At the moment I'm wrapped up in exams, so for the next month I probably won't have a lot of interesting to write about except musings on exams, math and physics. If you didn't read my other blog though, those posts will be coming here in a slightly edited (read: improved) version.

I'm back, baby!

PS: I did something heretical and changed the title of the previous post. I'm quoting a Jan Guillou epilogue, but I just couldn't help myself.

PPS: My favourite blog at the moment is written by a girl my age who is absolutely hilarious. Check it out at and if you don't feel like reading the whole thing in one go (and you might be tempted!), you should at least read How a Fish Almost Destroyed My Childhood.

Tuesday, May 4, 2010

The End of The Beginning

Alright, it's time to wrap this up.

It's been too long now to cover the rest of the trip in as many details as I'd planned, so what I'll give you instead is a highlights version of the last two months. Unfortunately my computer and phone was stolen in Cairns, which meant every photo from Byron Bay to Cairns was lost.

I arrived in Sydney early one morning after a 13 hour bus ride. Waiting for me there was Adam.

I'd met Adam about five years prior, working as a stage-hand in Copenhagen. I think we did two shifts together, and as far as I recall we didn't get to know each other that well. Still, for some reason I kept in touch - though mails were sometimes years apart. When my plans for Australia started to take shape I sent him a mail saying I was coming his way, and I'd love to meet him again. He told me he'd moved from Melbourne to Sydney, so before I left Grant and Kristen's place, I called him up and arranged for a meeting.

Adam was heading for work as I arrived at the bus-station, but he came to say hello and give me the keys to his flat. That came as a complete surprise, although you'd think that by now I'd be used to this sort of legendary hospitality.

I spent a glorious week at his place. In the daytime I'd go sightseeing, and the evenings were spent talking to Adam and Mishi, his wonderful fiancée.
I went and saw the compulsory sights - the opera house which was designed by one of my countrymen, the harbour bridge (or coathanger, as they call it), but I liked the botanical gardens the best. For some reason I'd always thought that parrots existed only in the tropics, far from civilization, but here they were in huge numbers, right in the middle of the city, rubbing shoulders with flying dogs! (that's a type of bat, by the way, not canines with wings. They're huge though.)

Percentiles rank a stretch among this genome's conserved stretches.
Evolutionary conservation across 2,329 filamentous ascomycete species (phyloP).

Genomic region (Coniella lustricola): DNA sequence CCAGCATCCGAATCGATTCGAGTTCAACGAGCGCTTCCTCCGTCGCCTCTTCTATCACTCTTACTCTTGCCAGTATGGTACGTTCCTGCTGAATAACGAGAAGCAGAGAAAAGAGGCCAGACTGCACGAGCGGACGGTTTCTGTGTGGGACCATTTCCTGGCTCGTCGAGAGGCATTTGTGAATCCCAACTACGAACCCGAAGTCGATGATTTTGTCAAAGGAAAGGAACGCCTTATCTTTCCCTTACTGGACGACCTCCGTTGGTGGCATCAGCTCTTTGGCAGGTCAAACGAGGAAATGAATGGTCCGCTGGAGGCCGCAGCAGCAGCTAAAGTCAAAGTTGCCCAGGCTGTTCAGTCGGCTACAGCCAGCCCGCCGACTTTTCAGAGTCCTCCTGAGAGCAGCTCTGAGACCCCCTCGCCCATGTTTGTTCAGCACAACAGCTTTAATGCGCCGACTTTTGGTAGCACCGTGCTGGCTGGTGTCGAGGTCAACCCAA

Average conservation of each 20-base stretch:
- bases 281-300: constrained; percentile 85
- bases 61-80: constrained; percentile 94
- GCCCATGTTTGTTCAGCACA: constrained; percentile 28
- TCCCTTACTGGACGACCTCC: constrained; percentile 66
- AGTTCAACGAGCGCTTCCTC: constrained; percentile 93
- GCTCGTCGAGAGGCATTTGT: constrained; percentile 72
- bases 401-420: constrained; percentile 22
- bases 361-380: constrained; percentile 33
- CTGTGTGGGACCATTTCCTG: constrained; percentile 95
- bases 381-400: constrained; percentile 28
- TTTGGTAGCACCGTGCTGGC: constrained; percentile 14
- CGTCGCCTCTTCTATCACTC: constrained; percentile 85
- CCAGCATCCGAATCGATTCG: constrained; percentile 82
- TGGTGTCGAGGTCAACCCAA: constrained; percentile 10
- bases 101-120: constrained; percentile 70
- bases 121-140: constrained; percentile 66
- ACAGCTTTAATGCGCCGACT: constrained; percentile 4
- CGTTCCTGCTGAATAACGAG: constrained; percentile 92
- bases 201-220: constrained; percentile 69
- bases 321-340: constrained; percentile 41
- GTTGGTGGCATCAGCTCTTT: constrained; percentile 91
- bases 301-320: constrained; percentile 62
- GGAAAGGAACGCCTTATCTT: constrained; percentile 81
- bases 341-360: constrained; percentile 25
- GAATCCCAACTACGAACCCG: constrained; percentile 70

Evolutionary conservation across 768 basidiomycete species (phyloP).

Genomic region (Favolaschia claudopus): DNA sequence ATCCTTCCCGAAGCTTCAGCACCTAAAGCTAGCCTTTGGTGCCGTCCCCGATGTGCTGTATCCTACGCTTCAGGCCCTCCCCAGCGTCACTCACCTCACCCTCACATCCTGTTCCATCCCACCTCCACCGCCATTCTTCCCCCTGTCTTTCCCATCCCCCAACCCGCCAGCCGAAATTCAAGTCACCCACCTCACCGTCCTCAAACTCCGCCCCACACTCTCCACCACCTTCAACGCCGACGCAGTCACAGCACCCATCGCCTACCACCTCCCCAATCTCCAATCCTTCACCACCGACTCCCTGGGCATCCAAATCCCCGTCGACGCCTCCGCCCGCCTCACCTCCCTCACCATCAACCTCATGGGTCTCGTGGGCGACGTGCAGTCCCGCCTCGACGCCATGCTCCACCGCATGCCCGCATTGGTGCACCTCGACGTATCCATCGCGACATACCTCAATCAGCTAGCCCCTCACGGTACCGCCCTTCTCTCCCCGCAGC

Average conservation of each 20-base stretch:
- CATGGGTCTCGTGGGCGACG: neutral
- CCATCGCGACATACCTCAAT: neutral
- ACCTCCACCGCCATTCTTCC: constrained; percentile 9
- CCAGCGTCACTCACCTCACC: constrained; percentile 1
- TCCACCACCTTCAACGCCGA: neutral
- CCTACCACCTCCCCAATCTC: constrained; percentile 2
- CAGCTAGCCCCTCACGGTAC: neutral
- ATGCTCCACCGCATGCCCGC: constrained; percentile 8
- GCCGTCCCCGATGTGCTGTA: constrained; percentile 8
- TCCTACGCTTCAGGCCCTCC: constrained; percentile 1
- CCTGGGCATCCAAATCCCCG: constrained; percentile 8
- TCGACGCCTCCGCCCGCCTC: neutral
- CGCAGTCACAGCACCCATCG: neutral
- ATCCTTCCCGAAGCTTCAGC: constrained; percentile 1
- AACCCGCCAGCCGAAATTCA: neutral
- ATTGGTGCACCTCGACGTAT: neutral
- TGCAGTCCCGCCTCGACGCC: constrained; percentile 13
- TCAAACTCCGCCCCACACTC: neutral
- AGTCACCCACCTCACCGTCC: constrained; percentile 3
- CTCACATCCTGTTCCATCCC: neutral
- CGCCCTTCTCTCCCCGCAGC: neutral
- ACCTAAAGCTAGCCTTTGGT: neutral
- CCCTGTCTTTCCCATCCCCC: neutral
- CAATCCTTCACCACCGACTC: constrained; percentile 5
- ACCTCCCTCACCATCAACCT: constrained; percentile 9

Those are bats, not fruits.

Adam and I talked about many things during the week. Passion, following your dreams, and especially music.
I remember one conversation in particular. He used to play in a punk band, and from what I could gather they were quite succesful. He played me some folk-songs on his 12-string and sang his lungs out. I remember him explaining to me that a great performance didn't come from skill, but from presence. "Just pour you heart into it and I tell you, people will stop and listen!"
And man did he live it. So much so that the hairs on my arms stood up when he sang.

Adam had a cousin who was visiting. She was from Denmark originally, and it turns out she knew my dad! She was the second random encounter on this trip who knew my father. Small world indeed!

From Sydney I went on a day trip inland to the beautiful Blue Mountains. I saw the Three Sisters and went for a walk down the longest staircase I've ever seen (I pity the people going the other way), and along the cliffsides in the bush.

The Three Sisters.

Proof that I wasn't the first dane visiting Australia, and that those first danes made a big impression on the locals!
(man, I've been waiting more than a year to tell that joke!)


While the days in Sydney slowly unfolded, the business with the broken motorbike was resolved. Soon I'd have to make a decision about how I'd continue my travels. After a bit of research I settled on buying a ticket with a company called Oz Experience.